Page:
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Objectives: In the first trimester serum screening pregnancy-associated plasma protein-A (PAPP-A) levels are estimated in pregnant women. Its low values are leading to more risk of preterm delivery, isolated intrauterine growth restriction (IUGR), intrauterine death (IUD) or neonatal death, pregnancy-induced hypertension (PIH), and intrahepatic cholestasis of pregnancy (IHCP). The objective of this study was to find the correlation of PAPP-A levels with pregnancy outcomes and complications.
Materials and Methods: This retrospective study was done on the patients visiting the antenatal outpatient department for first trimester screening (11-13 weeks). Ultrasonographic nuchal translucency scan and blood sample test for double marker were performed. Based on the multiple of median (MOM) value of PAPP-A, two groups were made. MOM value ≥ 0.5 (normal PAPP-A levels) was considered as the control group and MOM value < 0.5 (low PAPP-A levels) was considered as the study group. Data were collected and analyzed. Pregnant women were followed-up until delivery. Pregnancy outcomes and complications were recorded.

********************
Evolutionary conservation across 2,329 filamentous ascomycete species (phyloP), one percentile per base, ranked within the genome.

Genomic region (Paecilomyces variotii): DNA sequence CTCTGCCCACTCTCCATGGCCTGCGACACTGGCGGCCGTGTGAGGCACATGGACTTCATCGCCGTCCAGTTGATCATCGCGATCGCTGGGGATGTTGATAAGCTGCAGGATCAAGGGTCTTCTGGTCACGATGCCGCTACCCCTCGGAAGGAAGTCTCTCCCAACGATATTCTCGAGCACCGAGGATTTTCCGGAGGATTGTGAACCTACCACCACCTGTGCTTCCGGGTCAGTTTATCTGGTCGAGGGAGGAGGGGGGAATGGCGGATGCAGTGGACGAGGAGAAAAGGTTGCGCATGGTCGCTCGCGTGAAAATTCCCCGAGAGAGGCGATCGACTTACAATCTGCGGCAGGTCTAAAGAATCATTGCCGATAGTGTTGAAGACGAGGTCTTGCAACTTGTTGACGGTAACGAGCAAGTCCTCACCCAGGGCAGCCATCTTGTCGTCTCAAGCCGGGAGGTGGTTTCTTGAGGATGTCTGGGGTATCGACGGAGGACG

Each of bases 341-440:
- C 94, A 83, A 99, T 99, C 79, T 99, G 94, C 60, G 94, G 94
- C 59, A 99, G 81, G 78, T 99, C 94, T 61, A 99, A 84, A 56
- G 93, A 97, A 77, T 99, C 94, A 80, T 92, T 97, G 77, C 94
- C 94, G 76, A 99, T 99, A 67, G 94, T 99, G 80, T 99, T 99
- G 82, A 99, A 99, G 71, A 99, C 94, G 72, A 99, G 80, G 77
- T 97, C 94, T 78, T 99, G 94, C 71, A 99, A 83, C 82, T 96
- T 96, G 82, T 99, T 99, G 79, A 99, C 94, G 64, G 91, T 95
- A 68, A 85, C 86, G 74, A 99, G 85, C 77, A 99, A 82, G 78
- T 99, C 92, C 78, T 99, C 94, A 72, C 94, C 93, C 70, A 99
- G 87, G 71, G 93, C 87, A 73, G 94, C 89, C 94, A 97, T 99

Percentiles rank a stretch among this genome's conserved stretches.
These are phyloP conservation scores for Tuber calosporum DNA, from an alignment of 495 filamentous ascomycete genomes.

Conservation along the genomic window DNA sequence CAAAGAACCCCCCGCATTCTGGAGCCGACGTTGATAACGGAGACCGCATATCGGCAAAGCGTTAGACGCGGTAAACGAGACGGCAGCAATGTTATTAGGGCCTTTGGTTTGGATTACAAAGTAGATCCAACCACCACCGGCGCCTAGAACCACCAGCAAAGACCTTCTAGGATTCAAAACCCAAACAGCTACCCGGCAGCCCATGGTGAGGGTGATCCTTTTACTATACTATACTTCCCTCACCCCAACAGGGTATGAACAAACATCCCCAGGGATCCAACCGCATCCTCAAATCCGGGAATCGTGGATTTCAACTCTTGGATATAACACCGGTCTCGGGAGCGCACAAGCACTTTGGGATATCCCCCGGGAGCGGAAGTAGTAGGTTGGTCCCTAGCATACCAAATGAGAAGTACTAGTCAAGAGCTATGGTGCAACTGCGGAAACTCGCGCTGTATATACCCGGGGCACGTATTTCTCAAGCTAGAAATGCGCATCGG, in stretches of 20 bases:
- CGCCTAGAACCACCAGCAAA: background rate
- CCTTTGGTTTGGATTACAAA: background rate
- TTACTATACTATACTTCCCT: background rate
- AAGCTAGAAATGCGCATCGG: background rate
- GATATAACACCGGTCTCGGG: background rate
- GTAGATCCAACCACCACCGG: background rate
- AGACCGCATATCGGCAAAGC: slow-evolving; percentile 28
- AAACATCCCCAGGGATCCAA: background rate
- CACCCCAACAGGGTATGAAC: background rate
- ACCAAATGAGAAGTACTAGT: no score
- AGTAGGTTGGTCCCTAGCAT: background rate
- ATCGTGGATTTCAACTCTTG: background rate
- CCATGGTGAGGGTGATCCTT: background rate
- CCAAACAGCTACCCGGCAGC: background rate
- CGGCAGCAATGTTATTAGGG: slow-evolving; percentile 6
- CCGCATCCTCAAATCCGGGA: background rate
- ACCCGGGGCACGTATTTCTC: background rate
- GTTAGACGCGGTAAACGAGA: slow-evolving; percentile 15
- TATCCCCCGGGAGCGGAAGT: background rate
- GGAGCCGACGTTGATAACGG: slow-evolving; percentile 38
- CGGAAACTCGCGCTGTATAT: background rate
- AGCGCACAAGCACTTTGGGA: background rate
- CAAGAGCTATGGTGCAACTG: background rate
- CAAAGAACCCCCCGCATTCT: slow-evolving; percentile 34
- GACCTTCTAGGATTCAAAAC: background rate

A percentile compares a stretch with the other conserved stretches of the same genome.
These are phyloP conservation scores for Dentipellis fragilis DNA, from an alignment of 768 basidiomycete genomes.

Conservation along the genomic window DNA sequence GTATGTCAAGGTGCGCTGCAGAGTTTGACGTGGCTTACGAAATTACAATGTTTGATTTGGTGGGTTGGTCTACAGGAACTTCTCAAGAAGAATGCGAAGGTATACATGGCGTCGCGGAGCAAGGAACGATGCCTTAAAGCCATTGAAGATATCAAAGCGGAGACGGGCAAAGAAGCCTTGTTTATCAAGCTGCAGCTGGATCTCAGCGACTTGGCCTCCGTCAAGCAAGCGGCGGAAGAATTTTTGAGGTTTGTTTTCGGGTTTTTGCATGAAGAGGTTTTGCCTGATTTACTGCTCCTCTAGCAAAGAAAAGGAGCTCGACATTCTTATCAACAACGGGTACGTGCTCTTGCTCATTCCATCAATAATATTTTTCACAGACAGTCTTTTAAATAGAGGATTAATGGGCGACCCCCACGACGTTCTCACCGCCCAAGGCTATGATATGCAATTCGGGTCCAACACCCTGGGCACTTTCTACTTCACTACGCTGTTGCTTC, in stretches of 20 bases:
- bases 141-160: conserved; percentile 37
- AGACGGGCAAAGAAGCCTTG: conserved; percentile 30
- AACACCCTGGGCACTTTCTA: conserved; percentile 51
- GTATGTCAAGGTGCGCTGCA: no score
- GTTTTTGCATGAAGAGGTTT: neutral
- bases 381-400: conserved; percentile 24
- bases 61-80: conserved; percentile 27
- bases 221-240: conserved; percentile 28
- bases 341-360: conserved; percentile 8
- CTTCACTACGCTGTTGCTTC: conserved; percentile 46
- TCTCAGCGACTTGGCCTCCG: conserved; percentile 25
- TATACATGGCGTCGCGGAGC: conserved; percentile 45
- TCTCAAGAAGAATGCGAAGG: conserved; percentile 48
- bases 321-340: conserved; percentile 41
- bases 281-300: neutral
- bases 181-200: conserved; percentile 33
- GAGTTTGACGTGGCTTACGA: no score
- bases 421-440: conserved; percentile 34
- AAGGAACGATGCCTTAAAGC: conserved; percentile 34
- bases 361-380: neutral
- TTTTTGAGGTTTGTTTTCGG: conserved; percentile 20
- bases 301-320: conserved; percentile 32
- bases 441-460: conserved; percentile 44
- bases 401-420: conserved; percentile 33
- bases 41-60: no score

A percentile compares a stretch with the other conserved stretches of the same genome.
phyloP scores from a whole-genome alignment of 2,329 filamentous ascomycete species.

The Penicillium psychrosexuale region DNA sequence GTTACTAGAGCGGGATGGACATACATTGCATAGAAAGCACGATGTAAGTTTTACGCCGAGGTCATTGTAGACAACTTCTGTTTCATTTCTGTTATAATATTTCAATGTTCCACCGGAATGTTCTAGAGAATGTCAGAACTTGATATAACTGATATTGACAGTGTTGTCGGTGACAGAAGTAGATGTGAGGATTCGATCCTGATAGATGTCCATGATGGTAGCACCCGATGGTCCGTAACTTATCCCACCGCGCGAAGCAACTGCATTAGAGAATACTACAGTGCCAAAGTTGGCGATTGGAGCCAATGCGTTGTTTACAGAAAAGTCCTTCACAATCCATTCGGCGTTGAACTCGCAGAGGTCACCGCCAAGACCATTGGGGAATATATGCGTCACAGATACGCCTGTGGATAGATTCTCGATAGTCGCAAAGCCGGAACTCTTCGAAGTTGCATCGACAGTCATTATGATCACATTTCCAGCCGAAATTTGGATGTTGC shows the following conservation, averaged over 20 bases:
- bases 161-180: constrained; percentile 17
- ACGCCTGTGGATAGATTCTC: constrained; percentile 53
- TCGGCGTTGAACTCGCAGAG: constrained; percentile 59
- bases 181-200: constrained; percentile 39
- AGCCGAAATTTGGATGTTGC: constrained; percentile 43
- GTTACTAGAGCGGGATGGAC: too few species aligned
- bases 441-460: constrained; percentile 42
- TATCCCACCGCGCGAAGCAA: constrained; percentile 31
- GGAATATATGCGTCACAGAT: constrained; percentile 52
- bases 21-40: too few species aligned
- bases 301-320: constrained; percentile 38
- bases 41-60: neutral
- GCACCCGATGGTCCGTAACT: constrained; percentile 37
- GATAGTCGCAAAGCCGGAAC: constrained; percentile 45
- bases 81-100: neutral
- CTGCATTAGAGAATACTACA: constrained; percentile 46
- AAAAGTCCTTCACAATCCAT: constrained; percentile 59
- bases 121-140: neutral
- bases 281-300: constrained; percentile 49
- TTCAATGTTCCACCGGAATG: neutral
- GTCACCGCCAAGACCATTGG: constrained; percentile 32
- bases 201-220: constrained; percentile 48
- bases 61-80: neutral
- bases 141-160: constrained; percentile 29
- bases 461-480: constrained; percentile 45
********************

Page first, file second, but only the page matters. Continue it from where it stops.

Results: A total of 141 patients qualified and included in the study, 126 patients had normal (control group) and 15 had low PAPP-A values (study group). The study group had significant higher complications when compared to control group as IHCP (46.6% vs 14.3%, p = 0.002), IUGR (26.6% vs 8.7%, p = 0.034), preterm delivery (46.67% vs 19.84%, p = 0.017), IUD (13.3% vs 0.79%, p = 0.001) and fetal distress (13.3% vs 1.58%, p = 0.009). The patients of study group having more gestational diabetes (20% vs 16.6%, p = 0.744), both PIH and oligohydramnios (13.3% vs 7.93%, p = 0.482) and premature rupture of membranes (6.66% vs 0.79%, p = 0.069) that were insignificantly higher as compared to control groups.
Conclusion: The PAPP-A levels measurement is a valuable marker during the first -trimester screening for predicting adverse outcomes and complications, as low PAPP-A level was associated with a high chance of preterm delivery, IUGR, IHCP, and adverse fetal outcome.
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